Obamacare Arrives 3 Years Later, Little Understood and Not Well-Liked
By Damla Ergun
Sep 20, 2013 12:01am
More than three years after Obamacare was signed into law and fewer than two weeks before its health insurance exchanges are to launch, many Americans don’t know a lot about the pending changes except this: They don’t much like them.
Sixty-two percent in a new ABC News-Washington Post poll say they lack the information needed to understand the changes that will take effect as the Affordable Care Act is implemented. Barely one in 10, moreover, thinks the federal government, their state government or the health insurance industry is fully prepared to implement the law.
On the law itself, moreover, 52 percent are opposed, vs. 42 percent in support; in 16 ABC-Post polls since August 2009, it has never received majority support.
Fifty-five percent, further, disapprove of the way Barack Obama is handling implementation of the law, with “strong” disapprovers outnumbering strong approvers by a 23-point margin. And Obama and the Republicans in Congress essentially are tied in trust to handle its implementation, 41-38 percent, respectively, with most of the rest saying they trust neither.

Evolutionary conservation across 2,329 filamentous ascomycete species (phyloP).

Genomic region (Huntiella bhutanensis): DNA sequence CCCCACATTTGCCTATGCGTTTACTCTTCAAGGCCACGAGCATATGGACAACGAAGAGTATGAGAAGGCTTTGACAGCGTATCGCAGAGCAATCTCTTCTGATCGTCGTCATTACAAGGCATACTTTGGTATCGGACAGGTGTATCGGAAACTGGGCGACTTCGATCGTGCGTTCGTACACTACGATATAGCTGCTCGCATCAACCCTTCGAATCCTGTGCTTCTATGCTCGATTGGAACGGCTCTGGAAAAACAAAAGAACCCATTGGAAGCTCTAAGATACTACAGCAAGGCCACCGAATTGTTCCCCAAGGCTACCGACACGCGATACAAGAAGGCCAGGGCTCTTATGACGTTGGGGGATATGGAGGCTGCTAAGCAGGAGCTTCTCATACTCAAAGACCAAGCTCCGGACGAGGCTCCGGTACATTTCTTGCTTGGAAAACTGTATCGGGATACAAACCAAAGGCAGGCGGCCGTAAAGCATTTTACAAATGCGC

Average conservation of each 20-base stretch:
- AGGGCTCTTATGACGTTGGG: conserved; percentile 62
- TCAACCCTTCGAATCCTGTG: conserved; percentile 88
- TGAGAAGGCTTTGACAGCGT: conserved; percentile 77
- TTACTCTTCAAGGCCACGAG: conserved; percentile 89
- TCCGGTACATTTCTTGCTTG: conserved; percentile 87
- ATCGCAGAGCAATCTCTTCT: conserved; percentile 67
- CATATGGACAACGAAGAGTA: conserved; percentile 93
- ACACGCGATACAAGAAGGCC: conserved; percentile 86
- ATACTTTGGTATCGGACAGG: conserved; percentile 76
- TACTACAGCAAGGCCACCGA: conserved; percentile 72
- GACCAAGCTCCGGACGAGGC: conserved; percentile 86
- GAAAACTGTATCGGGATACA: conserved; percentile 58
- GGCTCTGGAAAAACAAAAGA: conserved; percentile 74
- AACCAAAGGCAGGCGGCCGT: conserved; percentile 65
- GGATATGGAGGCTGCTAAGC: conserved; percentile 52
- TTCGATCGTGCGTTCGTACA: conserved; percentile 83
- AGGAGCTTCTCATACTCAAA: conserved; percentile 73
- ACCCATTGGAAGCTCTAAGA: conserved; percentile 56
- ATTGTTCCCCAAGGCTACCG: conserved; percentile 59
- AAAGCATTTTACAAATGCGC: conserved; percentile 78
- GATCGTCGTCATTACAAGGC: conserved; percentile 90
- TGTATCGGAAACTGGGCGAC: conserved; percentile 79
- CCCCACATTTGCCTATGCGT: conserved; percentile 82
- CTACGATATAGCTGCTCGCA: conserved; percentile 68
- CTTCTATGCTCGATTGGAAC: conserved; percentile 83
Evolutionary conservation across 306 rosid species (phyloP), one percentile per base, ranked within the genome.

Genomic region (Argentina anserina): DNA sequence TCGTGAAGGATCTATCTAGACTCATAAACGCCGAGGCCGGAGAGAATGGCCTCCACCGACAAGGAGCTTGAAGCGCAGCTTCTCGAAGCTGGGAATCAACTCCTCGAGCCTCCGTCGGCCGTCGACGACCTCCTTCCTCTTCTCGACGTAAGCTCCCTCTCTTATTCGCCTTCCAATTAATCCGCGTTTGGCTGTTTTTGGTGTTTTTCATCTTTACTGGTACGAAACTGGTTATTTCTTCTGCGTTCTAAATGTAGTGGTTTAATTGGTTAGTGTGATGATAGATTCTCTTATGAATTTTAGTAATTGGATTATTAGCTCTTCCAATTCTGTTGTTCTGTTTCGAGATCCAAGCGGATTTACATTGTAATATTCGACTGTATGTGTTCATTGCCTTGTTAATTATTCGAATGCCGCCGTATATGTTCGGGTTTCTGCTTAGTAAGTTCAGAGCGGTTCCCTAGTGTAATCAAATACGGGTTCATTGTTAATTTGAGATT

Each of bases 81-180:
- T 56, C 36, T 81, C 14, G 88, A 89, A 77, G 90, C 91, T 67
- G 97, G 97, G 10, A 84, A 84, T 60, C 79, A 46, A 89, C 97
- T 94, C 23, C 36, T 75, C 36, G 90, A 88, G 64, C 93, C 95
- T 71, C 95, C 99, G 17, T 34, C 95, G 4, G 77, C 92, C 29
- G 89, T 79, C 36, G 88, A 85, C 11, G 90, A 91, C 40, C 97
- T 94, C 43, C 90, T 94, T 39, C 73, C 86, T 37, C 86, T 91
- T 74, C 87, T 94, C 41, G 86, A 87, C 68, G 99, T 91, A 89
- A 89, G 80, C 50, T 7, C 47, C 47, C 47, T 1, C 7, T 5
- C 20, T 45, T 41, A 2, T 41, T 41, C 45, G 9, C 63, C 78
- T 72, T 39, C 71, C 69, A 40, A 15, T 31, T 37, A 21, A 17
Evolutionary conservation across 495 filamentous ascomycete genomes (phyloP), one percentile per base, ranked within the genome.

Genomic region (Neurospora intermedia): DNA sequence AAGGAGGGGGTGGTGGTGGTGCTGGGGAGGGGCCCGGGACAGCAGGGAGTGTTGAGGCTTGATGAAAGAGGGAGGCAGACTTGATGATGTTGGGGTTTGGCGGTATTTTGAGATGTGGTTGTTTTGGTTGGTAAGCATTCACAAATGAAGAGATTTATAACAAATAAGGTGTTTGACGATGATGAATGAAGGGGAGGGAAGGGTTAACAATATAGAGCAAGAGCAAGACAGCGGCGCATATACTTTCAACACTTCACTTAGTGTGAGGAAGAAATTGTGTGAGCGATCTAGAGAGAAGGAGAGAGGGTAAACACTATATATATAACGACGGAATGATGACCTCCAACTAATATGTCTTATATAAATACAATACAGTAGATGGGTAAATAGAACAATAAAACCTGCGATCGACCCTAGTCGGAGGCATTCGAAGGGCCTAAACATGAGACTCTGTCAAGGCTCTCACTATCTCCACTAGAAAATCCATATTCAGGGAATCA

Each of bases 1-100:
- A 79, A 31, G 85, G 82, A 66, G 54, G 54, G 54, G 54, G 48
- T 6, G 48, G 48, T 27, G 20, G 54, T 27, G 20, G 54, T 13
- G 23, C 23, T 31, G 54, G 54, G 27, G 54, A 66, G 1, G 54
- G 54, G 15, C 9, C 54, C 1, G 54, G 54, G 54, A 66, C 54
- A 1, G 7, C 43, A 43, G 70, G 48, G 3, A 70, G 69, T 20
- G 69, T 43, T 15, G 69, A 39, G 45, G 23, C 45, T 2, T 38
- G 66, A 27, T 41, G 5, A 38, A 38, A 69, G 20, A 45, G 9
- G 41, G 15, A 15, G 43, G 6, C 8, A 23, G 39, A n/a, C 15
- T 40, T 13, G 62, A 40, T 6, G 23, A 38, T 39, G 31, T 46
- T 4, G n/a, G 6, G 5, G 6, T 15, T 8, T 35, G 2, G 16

Trust in “neither” is its highest in 10 ABC-Post polls since June 2009 asking about health care overhaul or its implementation. Trust in Obama is at a new low, while trust in the Republicans matches its lowest in more than three years.
Strong opposition to the law outstrips strong support by 13 percentage points, 39 vs. 26 percent, in this poll, produced for ABC News by Langer Research Associates. Critics are so fired up that among those who oppose the law, 52 percent say they’d support Congress’ shutting down the federal government’s major activities in order to block it, as some House Republicans have suggested. (The net support for this idea, among all Americans, is 27 percent.) The House votes today on another proposal, to strip funding for the law’s implementation.